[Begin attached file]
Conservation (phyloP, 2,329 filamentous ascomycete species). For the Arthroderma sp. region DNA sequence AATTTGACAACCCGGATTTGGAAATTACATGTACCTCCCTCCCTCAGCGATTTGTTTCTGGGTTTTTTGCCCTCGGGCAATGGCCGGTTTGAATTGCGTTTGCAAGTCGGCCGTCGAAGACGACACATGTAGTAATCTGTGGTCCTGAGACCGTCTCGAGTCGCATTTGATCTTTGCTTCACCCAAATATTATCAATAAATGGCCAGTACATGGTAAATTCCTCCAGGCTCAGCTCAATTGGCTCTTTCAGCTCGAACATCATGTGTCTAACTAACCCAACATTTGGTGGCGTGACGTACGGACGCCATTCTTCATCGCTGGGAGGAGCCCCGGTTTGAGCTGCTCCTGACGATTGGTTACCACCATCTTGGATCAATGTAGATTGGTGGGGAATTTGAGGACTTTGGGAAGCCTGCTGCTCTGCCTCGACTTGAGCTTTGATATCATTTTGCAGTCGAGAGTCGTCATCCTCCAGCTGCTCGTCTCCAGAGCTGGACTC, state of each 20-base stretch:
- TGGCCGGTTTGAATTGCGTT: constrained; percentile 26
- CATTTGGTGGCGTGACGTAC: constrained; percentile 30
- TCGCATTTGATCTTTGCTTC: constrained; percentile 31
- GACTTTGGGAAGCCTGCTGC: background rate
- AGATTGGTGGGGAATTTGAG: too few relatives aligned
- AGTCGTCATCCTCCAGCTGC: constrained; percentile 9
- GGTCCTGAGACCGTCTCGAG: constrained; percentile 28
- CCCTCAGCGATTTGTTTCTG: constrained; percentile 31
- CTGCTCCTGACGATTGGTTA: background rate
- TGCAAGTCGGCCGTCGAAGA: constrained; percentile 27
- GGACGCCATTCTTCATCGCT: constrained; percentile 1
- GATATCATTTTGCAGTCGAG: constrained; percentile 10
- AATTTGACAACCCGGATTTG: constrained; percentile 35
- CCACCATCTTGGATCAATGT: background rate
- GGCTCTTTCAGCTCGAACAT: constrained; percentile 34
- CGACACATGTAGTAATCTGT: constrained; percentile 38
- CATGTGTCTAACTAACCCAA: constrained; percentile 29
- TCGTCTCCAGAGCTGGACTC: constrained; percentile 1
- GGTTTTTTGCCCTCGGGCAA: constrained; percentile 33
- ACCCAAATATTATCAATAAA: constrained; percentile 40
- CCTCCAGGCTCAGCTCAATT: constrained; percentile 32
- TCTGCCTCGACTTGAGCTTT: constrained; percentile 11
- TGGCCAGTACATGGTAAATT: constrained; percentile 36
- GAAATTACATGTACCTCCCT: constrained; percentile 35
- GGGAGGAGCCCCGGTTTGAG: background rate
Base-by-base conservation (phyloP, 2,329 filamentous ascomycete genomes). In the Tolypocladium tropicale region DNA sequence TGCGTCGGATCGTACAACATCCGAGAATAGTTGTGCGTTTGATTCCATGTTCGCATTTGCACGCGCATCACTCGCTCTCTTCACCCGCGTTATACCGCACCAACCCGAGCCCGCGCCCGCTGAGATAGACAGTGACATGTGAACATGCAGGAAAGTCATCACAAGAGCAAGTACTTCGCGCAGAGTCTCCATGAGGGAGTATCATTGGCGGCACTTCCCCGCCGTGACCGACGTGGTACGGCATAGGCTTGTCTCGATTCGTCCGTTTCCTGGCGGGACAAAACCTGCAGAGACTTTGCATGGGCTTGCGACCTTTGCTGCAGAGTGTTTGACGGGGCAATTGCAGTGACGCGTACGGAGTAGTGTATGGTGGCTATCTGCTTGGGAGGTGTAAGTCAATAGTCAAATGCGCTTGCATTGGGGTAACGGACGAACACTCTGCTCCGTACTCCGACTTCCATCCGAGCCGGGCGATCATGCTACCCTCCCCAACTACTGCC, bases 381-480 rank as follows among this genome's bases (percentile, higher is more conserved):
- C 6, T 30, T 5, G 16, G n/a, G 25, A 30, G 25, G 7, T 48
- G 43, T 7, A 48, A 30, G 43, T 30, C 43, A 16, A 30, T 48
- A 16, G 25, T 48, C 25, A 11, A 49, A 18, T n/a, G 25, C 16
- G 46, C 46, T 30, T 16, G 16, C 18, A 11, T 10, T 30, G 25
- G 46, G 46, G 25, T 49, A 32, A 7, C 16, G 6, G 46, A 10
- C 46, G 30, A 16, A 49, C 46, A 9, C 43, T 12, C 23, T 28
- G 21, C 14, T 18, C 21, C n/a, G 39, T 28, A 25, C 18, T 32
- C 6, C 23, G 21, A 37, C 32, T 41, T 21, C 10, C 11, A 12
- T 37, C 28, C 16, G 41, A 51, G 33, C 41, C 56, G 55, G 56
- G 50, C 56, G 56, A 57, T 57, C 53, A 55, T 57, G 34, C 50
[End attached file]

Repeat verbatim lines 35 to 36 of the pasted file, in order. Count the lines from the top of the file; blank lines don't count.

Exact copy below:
- C 6, C 23, G 21, A 37, C 32, T 41, T 21, C 10, C 11, A 12
- T 37, C 28, C 16, G 41, A 51, G 33, C 41, C 56, G 55, G 56